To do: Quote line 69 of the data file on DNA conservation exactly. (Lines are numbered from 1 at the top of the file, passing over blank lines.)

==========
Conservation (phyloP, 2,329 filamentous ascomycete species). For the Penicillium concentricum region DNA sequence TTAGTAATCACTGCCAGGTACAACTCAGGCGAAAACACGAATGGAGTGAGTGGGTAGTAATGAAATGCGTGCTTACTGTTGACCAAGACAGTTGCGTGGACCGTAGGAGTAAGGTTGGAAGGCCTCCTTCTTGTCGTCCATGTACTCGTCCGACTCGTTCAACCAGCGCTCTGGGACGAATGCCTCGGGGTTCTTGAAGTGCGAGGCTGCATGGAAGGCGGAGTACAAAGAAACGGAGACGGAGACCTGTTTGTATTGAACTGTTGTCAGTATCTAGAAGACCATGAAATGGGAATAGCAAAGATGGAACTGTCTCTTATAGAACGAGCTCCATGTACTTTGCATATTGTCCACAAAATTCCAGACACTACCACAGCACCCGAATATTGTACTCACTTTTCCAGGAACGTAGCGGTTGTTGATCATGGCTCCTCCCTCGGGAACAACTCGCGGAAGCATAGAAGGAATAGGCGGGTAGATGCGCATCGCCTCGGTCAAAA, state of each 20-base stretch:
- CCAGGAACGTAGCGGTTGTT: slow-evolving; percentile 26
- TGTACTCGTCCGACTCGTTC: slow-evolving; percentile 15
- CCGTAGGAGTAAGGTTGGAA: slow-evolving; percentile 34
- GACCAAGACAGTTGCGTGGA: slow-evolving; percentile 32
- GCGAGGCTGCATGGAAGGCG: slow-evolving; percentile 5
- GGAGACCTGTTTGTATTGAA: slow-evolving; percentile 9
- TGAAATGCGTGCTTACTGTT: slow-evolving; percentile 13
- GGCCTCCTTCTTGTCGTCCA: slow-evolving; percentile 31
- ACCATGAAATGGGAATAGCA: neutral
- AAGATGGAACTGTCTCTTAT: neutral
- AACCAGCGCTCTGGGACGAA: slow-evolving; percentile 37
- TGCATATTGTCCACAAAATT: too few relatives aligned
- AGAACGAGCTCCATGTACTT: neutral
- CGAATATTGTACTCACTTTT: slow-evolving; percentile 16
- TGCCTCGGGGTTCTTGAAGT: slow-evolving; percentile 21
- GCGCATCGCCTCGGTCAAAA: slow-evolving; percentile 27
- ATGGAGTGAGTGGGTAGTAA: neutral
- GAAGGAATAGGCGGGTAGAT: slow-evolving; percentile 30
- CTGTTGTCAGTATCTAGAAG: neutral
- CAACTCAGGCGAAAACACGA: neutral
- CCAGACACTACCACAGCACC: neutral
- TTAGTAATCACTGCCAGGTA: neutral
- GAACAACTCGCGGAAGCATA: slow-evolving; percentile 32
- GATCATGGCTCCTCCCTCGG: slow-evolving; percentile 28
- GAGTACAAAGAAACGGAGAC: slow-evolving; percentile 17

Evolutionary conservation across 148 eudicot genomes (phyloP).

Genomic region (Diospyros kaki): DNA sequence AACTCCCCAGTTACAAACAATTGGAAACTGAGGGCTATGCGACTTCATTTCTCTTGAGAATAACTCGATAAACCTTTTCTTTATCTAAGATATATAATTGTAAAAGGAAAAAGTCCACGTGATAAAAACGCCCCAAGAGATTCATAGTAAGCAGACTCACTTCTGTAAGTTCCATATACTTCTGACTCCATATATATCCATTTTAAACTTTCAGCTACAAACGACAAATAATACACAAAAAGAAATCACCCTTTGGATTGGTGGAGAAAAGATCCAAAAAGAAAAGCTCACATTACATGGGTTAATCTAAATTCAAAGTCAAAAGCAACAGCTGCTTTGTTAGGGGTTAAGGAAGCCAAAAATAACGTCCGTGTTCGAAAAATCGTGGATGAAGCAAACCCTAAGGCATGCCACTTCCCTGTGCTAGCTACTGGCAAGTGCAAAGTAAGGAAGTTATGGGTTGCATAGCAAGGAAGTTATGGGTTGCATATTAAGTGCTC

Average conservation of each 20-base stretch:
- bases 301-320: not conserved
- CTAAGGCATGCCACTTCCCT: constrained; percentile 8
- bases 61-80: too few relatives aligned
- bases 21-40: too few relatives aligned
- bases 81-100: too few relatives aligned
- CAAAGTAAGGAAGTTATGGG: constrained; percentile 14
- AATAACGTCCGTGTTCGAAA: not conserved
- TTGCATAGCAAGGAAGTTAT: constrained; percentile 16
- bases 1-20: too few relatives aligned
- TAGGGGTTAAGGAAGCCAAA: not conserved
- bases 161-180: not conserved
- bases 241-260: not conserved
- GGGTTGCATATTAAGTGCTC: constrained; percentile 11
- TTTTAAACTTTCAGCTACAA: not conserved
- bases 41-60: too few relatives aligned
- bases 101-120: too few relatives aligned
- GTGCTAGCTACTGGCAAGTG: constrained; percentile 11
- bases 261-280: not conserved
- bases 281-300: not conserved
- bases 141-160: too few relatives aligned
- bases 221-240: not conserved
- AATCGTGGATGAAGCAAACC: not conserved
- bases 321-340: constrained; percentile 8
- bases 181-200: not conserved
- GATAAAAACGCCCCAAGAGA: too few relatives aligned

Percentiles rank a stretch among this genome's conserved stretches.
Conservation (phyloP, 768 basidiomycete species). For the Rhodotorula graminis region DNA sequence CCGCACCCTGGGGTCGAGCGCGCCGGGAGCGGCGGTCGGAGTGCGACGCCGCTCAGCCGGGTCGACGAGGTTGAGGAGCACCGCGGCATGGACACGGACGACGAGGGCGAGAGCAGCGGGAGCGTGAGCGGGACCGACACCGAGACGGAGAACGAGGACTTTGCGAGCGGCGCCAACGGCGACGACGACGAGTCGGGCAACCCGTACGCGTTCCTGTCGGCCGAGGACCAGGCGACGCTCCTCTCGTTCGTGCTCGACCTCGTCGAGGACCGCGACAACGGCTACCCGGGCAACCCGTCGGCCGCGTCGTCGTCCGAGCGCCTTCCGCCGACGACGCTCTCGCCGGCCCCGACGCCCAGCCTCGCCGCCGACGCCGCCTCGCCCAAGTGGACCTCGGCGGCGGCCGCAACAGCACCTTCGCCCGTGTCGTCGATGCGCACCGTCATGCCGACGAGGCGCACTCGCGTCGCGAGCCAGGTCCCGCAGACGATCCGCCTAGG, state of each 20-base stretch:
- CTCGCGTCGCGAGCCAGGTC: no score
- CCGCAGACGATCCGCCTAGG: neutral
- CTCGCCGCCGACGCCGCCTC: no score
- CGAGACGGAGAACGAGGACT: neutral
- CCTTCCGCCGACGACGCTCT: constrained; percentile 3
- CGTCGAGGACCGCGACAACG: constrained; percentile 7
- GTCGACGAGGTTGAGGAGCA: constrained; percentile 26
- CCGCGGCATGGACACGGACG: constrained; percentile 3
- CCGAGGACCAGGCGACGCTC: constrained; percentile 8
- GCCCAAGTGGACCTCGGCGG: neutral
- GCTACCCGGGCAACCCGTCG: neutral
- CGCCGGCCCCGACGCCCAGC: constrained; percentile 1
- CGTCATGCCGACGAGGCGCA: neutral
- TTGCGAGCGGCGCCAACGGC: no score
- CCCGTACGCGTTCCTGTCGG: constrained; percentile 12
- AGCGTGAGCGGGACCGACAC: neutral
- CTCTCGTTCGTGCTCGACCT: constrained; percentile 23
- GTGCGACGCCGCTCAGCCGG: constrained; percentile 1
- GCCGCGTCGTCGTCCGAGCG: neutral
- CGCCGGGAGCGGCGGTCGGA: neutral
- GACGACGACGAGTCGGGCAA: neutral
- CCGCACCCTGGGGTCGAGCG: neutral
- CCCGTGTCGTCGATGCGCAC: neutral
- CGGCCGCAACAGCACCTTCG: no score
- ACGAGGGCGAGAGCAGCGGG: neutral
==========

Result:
- CGTCATGCCGACGAGGCGCA: neutral